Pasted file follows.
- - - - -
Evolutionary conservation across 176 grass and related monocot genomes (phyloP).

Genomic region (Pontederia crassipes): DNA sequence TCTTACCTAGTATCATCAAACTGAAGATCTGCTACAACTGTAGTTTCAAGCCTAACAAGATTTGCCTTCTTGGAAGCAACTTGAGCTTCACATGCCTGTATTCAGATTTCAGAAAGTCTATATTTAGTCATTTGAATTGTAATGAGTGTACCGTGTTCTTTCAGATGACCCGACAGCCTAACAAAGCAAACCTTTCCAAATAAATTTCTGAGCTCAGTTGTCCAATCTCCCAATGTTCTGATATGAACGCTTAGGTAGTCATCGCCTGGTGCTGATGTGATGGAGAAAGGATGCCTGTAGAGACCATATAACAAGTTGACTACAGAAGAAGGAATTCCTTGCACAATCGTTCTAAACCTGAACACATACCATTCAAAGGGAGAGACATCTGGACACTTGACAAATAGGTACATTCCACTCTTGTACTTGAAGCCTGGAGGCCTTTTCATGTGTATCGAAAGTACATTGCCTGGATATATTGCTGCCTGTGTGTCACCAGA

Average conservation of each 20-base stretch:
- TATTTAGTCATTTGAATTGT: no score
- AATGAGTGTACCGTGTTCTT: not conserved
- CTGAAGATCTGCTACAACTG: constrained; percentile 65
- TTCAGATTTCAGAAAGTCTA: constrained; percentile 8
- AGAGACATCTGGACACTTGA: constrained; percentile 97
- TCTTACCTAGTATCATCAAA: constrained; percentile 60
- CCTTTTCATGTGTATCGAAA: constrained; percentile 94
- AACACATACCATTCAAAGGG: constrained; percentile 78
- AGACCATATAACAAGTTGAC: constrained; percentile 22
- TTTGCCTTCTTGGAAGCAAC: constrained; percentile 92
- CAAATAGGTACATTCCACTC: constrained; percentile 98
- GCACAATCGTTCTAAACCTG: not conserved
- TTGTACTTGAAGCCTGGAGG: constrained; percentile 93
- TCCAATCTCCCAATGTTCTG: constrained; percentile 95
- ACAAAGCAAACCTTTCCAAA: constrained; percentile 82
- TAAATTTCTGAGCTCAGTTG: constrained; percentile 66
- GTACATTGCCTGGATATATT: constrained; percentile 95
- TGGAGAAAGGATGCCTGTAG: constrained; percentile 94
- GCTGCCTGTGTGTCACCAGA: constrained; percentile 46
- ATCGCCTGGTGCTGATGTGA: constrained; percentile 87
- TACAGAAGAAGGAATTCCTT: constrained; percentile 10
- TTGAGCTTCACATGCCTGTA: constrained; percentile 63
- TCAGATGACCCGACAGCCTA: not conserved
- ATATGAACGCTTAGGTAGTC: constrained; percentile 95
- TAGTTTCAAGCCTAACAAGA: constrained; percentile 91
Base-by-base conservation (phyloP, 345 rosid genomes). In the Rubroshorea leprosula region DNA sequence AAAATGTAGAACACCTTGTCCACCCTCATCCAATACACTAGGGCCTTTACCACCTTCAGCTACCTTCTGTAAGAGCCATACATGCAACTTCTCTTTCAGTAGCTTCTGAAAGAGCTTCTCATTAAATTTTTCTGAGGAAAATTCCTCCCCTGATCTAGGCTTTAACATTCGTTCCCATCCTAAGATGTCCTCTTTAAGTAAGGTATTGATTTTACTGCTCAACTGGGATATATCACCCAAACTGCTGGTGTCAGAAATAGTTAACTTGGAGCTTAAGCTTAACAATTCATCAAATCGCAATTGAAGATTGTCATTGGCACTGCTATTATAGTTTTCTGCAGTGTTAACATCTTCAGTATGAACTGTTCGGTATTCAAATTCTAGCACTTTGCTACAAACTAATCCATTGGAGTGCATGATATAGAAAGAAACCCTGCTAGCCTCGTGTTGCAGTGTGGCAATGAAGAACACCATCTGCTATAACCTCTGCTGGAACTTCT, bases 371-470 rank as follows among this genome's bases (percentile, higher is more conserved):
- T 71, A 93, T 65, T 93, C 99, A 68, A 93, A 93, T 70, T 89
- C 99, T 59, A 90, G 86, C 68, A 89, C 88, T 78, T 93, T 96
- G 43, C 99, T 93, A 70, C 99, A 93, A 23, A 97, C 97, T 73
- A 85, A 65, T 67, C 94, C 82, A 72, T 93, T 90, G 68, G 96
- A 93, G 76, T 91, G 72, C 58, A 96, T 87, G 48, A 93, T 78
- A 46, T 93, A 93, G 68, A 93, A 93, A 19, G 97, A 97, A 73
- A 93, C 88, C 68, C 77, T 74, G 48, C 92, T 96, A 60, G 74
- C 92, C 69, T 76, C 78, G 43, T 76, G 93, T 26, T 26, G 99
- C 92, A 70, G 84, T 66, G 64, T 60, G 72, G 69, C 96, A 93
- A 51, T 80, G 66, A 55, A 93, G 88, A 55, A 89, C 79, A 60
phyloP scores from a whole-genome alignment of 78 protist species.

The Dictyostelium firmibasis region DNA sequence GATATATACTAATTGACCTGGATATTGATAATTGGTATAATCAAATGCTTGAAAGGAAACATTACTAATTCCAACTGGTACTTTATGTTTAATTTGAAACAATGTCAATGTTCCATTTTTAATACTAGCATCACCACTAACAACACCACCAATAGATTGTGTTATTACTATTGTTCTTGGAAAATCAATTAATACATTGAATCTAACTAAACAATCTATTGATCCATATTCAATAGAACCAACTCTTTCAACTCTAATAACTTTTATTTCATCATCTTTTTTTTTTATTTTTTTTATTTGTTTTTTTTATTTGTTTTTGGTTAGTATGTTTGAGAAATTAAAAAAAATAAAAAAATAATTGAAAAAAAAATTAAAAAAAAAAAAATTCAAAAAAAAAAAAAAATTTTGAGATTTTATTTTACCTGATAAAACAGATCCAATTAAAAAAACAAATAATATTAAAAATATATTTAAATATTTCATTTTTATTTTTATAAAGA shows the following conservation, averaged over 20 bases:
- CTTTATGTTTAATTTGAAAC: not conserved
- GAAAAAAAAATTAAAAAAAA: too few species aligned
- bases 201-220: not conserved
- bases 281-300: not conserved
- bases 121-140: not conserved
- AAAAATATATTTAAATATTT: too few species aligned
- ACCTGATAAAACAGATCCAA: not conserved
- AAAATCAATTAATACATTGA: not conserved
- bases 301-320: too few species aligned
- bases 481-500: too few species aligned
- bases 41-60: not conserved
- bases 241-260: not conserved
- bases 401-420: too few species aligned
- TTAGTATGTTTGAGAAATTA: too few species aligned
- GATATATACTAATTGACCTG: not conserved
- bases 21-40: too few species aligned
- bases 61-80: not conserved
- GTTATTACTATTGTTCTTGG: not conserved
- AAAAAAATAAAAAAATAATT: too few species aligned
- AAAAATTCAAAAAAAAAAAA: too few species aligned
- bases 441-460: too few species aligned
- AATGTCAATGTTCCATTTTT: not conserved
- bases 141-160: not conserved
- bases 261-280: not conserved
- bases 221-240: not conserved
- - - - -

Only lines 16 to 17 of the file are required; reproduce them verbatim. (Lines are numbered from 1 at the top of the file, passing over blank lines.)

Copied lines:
- TTGTACTTGAAGCCTGGAGG: constrained; percentile 93
- TCCAATCTCCCAATGTTCTG: constrained; percentile 95